The major advantage of a line of credit loan (or small business credit card) is that you’re not paying interest on the money you haven’t spent yet. You don’t have to do everything at once to make effective use of your line of credit – you can pay as you go. Repayment is based on the total amount utilized so that monthly obligations can be managed through the strategic timing of your spending. Unlike a traditional loan, every time you make a payment lowering your balance, those funds become available for you to borrow again as needed.  

The potential disadvantage is one familiar to any credit card user. Unless you pay attention and avoid letting your balance swell month after month, it’s easy to spend more than absolutely necessary and to let your balance and monthly interest payments pile up. It’s often harder to qualify for a line of credit loan than for a more traditional small business loan, but thanks to the proliferation of online lenders, this is no longer as true as it used to be. Interest rates largely depend on your credit history, but as you continue to meet your repayment obligations, you put yourself in a position to secure better and better terms.

The 9 Best Business Lines of Credit to Consider

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Equipment Loans

If you’re looking to expand your business via the purchase of new or better technology or equipment, this may be the loan for you. When considering the pros and cons of small business loans, the two most common issues that come up over and over are qualifying for the loan and securing decent terms. An equipment loan improves your position in both categories.

The advantage to an equipment loan is that it includes natural collateral for the loan – the equipment being purchased. Because the value of your purchase is presumably pretty close to the amount borrowed, lenders have greater protection in the event you default on your payments or otherwise prove unable to pay. Much like an auto loan or home mortgage, your personal and business credit history certainly matter, but they’re not all the lender has to go on when considering your application.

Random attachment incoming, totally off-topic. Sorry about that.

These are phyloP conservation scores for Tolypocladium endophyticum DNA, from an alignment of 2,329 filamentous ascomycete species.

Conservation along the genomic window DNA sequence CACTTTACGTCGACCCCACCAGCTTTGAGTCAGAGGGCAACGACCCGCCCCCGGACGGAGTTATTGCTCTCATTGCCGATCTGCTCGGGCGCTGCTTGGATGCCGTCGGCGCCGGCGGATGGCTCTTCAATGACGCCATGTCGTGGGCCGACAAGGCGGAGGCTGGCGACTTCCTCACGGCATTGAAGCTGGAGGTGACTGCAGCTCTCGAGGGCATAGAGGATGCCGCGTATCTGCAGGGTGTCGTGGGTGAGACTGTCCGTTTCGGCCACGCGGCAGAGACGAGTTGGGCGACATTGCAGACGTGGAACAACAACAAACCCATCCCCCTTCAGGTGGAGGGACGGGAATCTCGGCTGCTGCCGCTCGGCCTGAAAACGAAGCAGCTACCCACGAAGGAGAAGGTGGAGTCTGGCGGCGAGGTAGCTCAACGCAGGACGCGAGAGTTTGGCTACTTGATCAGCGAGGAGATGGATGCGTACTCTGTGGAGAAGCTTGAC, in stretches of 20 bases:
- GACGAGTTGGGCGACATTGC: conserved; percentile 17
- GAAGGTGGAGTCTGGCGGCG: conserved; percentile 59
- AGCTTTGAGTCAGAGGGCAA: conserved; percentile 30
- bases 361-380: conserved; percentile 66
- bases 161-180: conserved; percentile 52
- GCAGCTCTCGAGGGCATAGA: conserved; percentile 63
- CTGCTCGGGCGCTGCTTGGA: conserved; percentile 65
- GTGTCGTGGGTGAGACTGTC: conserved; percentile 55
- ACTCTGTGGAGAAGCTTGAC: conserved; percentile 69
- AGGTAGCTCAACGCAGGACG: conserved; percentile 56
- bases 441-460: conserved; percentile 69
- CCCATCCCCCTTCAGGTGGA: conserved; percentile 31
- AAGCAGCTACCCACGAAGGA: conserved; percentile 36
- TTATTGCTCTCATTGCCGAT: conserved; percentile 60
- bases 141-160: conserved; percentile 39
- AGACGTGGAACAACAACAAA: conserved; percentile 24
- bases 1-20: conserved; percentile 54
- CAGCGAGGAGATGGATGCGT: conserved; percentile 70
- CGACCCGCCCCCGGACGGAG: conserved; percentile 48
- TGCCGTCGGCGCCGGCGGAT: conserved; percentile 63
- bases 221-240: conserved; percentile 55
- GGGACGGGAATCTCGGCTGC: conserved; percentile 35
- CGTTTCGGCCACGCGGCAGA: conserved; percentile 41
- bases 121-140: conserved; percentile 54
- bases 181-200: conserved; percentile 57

The downside, of course, is that if you default on repayment for any reason, the lender could seize equipment essential to the operation of your business. Any business expansion assumes the resulting growth will offset expansion costs relatively quickly. If it does not, you may be left paying for expensive equipment or other materials which haven’t had the impact you’d hoped on your bottom line.

Merchant Cash Advance (MCA)

This is a short-term option which relies primarily on your business’s cash flow. Lenders offer small, short-term advances in exchange for direct access to a set percentage of your revenues. Repayment is deducted from your account automatically based on an agreed-upon formula.

On the one hand, merchant cash advance offers great flexibility and convenience for your small business when you know money will be coming in soon, but you need the cash now. Because repayment is based on a percentage of your revenue, you repay more when times are good and your obligation decreases during slow periods. You’re less likely to end up owing a large monthly installment when business has been unexpectedly slow.

On the other hand, MCAs are typically one of the most expensive forms of financing available. Fees can be high and interest rates reflect the unpredictable nature of the loan. In other words, these can be short-term solutions or seasonal strategies, but you probably don’t want to rely heavily on merchant cash advances over the long haul.

Merchant Cash Advance When Money Today Matters Most